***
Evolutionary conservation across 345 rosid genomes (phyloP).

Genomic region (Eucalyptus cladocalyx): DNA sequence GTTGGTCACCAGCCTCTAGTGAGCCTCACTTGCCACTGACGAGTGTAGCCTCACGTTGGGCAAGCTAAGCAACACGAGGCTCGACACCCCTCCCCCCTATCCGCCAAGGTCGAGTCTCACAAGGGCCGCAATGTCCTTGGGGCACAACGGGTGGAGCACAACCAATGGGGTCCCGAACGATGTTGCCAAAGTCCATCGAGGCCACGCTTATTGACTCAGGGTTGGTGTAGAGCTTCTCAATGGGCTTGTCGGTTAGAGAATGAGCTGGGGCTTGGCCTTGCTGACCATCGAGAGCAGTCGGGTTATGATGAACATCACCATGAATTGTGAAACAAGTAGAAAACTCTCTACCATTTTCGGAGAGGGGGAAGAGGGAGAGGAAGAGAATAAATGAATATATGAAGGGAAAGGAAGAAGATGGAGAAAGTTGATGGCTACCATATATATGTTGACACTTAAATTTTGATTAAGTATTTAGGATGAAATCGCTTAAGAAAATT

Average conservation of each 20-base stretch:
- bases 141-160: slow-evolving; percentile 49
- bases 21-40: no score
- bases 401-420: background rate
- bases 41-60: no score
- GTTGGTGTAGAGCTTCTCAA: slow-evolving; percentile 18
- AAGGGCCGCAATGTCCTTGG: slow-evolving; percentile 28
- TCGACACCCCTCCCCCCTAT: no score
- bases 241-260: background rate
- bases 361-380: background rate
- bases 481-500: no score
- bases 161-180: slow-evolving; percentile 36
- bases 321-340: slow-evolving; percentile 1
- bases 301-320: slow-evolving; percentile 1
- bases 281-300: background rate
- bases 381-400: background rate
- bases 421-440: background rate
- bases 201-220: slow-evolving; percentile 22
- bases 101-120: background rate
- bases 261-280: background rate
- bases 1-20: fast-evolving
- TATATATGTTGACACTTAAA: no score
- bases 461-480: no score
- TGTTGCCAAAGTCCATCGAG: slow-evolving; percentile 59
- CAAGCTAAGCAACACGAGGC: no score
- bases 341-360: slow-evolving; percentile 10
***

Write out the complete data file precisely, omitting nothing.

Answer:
Evolutionary conservation across 345 rosid genomes (phyloP).

Genomic region (Eucalyptus cladocalyx): DNA sequence GTTGGTCACCAGCCTCTAGTGAGCCTCACTTGCCACTGACGAGTGTAGCCTCACGTTGGGCAAGCTAAGCAACACGAGGCTCGACACCCCTCCCCCCTATCCGCCAAGGTCGAGTCTCACAAGGGCCGCAATGTCCTTGGGGCACAACGGGTGGAGCACAACCAATGGGGTCCCGAACGATGTTGCCAAAGTCCATCGAGGCCACGCTTATTGACTCAGGGTTGGTGTAGAGCTTCTCAATGGGCTTGTCGGTTAGAGAATGAGCTGGGGCTTGGCCTTGCTGACCATCGAGAGCAGTCGGGTTATGATGAACATCACCATGAATTGTGAAACAAGTAGAAAACTCTCTACCATTTTCGGAGAGGGGGAAGAGGGAGAGGAAGAGAATAAATGAATATATGAAGGGAAAGGAAGAAGATGGAGAAAGTTGATGGCTACCATATATATGTTGACACTTAAATTTTGATTAAGTATTTAGGATGAAATCGCTTAAGAAAATT

Average conservation of each 20-base stretch:
- bases 141-160: slow-evolving; percentile 49
- bases 21-40: no score
- bases 401-420: background rate
- bases 41-60: no score
- GTTGGTGTAGAGCTTCTCAA: slow-evolving; percentile 18
- AAGGGCCGCAATGTCCTTGG: slow-evolving; percentile 28
- TCGACACCCCTCCCCCCTAT: no score
- bases 241-260: background rate
- bases 361-380: background rate
- bases 481-500: no score
- bases 161-180: slow-evolving; percentile 36
- bases 321-340: slow-evolving; percentile 1
- bases 301-320: slow-evolving; percentile 1
- bases 281-300: background rate
- bases 381-400: background rate
- bases 421-440: background rate
- bases 201-220: slow-evolving; percentile 22
- bases 101-120: background rate
- bases 261-280: background rate
- bases 1-20: fast-evolving
- TATATATGTTGACACTTAAA: no score
- bases 461-480: no score
- TGTTGCCAAAGTCCATCGAG: slow-evolving; percentile 59
- CAAGCTAAGCAACACGAGGC: no score
- bases 341-360: slow-evolving; percentile 10